What Women Want

Are romance novels really romantic?

Lately, books have been leaving me more confused about life than helping me to seek clarity. But I guess that is more of a sign of growth than anything.

The Bromance Book Club by Lyssa Kay Adams has a premise I enjoy very much on the surface: a bunch of dudes sitting around reading romance in order to figure out what the women in their lives actually feel. How guys in real life haven’t figured this out by now is a mystery to me.

And then I started thinking. Not every romance novel or movie (in fact, most of them) should be the model of what women want. Actually, most women do want a lot of these lowkey toxic behaviors and that’s problematic in itself. Just think about Twilight and Edward’s manipulative, stalking, controlling self. *major eye roll*

I’ve read (and written about) many problematic romance faves and ones that I can’t help being irked by. One in particular is Faker by Sarah Smith. Like the guy, Tate, outwardly doesn’t seem like a bad guy, but he still does some toxic stuff around jealousy and pushing boundaries (not necessarily physical boundaries, but emotional ones). And the age-old “show disdain for the person you secretly like.”

It was a while ago when I read this book, but I remember having a strong visceral reaction at the time about Tate’s behavior. Does the fact that I’m having trouble recalling what I didn’t like about his behavior say that the behavior wasn’t that bad, and I need to stop overreacting (wow, I sound like someone trying to defend microaggressions)?

This leads me back to The Bromance Book Club. Is manipulating your relationship and ignoring your partner’s wishes the best way to win someone back? I get that both parties still have feelings for each other, but one party starts out as firm in wanting to end the relationship and the other party blatantly disrespects those wishes and uses tactics of getting what they want by manipulating the other’s vulnerabilities. That screams love, right?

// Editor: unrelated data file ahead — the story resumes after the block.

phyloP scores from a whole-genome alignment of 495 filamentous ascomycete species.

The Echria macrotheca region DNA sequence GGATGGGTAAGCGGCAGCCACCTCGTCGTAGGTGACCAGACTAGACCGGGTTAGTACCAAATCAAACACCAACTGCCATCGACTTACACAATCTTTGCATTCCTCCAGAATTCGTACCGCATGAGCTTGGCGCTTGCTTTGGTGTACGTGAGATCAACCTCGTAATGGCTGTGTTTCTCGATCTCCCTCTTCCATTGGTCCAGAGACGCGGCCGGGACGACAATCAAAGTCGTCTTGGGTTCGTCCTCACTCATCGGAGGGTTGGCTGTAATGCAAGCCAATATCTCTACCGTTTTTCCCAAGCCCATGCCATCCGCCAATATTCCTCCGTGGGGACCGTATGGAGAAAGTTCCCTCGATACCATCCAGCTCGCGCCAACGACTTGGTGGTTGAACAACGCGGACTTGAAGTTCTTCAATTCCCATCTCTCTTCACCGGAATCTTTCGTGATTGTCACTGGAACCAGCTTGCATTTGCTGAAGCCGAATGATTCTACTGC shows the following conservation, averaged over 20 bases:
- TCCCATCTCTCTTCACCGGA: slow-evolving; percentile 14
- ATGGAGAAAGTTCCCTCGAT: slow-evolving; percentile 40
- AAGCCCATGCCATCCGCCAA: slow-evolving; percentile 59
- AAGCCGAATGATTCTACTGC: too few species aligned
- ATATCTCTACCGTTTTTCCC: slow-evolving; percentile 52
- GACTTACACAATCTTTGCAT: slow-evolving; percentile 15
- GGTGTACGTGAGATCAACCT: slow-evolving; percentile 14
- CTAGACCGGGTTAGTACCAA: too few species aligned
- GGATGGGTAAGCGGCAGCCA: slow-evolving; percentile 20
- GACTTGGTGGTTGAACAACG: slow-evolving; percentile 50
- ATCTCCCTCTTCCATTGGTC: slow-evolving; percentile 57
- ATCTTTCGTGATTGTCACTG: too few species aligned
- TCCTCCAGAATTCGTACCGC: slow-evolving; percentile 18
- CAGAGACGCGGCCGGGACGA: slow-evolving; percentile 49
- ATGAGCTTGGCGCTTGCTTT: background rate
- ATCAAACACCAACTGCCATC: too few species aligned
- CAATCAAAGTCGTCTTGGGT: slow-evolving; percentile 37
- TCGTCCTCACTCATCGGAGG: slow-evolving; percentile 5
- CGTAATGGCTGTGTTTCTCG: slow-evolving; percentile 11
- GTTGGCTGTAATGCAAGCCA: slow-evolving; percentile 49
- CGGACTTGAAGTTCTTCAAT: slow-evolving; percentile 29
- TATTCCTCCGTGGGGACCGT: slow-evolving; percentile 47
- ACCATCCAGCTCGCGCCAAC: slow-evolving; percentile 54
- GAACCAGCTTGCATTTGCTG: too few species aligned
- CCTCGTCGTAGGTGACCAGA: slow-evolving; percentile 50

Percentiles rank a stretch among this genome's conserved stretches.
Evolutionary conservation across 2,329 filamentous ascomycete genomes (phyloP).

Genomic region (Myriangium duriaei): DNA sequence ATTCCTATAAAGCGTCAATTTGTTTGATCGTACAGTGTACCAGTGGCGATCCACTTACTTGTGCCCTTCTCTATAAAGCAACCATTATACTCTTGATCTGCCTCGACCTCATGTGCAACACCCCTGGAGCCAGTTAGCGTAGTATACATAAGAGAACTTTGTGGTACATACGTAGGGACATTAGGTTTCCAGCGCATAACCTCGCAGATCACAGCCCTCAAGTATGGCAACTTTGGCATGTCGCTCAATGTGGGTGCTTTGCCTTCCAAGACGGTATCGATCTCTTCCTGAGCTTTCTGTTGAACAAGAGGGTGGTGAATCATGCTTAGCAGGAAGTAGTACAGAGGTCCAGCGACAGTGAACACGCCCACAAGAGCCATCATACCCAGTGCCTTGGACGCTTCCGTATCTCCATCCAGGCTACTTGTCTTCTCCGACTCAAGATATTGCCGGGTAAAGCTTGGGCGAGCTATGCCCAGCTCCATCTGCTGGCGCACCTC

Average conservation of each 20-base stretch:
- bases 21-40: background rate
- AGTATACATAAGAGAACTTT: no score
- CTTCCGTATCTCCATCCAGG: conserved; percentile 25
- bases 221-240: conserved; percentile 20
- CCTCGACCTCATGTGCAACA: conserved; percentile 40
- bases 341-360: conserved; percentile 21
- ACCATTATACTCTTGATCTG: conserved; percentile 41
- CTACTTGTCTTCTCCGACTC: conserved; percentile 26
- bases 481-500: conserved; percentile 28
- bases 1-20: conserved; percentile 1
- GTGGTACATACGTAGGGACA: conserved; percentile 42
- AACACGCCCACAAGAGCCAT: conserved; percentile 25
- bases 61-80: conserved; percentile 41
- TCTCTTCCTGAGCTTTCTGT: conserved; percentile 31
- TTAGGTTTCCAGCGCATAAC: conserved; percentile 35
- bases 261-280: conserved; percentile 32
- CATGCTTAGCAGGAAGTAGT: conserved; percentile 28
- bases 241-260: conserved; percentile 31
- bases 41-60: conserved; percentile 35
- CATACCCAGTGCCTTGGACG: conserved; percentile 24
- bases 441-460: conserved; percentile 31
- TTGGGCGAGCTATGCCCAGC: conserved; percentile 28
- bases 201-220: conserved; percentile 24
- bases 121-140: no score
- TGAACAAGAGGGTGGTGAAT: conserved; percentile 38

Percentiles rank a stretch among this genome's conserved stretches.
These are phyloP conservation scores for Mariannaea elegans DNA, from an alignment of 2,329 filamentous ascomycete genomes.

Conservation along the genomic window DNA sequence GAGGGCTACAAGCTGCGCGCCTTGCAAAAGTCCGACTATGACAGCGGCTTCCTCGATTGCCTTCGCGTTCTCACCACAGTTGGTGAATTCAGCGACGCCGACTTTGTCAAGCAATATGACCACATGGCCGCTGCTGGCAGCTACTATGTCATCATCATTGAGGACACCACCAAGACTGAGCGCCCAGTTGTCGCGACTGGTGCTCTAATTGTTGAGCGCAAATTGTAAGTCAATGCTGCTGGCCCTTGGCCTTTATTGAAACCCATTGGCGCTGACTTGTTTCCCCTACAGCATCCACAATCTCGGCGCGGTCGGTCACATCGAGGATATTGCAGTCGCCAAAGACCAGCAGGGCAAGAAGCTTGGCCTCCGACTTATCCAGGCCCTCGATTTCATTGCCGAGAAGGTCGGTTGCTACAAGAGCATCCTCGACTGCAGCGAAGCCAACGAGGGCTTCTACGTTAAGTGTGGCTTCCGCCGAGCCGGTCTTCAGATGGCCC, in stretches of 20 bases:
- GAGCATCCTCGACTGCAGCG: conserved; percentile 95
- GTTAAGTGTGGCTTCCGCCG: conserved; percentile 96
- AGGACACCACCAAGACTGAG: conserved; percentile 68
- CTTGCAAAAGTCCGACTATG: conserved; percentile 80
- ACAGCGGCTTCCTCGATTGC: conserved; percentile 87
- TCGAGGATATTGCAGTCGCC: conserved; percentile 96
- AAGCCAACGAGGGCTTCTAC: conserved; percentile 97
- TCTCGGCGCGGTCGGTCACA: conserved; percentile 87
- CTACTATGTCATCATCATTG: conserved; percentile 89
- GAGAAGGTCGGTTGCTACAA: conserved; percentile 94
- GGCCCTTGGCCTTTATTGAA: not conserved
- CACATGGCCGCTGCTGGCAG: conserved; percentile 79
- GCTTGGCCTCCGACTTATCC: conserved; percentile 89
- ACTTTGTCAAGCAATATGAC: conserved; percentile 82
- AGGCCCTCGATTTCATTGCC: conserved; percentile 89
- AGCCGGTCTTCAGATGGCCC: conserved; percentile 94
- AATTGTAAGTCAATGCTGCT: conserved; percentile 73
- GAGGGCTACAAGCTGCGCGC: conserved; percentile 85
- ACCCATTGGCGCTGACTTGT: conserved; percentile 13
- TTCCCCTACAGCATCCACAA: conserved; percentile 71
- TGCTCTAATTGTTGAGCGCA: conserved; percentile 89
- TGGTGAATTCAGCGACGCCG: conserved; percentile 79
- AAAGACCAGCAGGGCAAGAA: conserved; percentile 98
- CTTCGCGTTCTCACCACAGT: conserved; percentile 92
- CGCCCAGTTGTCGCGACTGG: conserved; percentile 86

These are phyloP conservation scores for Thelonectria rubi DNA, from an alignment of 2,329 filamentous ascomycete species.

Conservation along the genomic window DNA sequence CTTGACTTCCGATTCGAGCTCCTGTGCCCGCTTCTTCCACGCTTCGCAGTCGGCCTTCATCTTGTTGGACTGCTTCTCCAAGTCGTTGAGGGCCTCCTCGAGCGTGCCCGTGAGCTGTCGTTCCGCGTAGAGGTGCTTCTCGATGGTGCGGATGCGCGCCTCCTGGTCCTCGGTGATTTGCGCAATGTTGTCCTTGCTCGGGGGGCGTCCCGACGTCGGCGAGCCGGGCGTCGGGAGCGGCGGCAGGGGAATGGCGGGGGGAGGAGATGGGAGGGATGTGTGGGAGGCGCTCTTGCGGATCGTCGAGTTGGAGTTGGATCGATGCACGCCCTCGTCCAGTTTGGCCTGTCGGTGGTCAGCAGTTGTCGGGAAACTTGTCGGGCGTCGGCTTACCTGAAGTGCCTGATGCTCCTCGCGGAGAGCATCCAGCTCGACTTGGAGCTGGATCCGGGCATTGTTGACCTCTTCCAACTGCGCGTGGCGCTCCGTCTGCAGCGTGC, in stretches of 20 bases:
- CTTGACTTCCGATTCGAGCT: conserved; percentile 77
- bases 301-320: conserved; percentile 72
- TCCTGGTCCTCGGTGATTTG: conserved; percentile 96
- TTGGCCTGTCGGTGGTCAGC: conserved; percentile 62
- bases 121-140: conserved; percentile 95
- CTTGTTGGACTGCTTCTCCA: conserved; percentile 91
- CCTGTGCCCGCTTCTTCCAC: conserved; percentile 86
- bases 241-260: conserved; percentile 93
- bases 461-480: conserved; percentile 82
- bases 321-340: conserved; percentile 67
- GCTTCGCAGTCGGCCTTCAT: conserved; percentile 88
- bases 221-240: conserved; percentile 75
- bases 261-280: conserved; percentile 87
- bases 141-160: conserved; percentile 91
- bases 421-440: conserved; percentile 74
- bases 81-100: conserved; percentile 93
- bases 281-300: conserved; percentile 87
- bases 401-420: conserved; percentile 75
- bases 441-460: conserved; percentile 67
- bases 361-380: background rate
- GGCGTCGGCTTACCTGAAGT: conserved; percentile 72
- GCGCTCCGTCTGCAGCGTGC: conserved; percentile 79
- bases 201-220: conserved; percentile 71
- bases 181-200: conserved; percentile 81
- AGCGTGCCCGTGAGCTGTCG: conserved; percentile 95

These thoughts have been causing conflict within myself lately. Am I overly sensitive because I do a lot of education on consent and healthy relationships? People are human and you have to be willing to walk the delicate line of their imperfections and what you love about them, right? If these books show how sensitive and romantic these guys are, is it right for us to overlook the red flags as long as their love outweighs the bad?

Romance novels are typically written by [white] women for [white] women, at least the “mainstream” ones are. The “urban” romances get me worked up in an entirely different way, often glorifying hyper-toxic masculinity as a model of what a real man you should want.

And because romances novels are typically written by women, I compare woman liking them to the chicken and egg debate. Which came first: women independently finding their own desire in a world that has had such a strong, patriarchal grip on them, or a few women being allowed to share with other women what their desires can look like?

Are romance novels an accurate reflection of what women want in relationships, or do women like (and come to value) these red flags because romance novels tell us they are desirable?

Here’s my two cents: Everyone, regardless of gender, should just be themselves (and not try to shape yourself based on what you think society is telling you to be), respect other people (and consent), and actively work on improving yourself, not for anyone else’s sake, but for your own.

Give me all the romance novels like that!

by Taylersimon

Nerdy black woman in search of social liberation for all. My hobbies include books, laughing at memes, and calculating birth charts. You can find my ramblings on my blog itslitbooks.net


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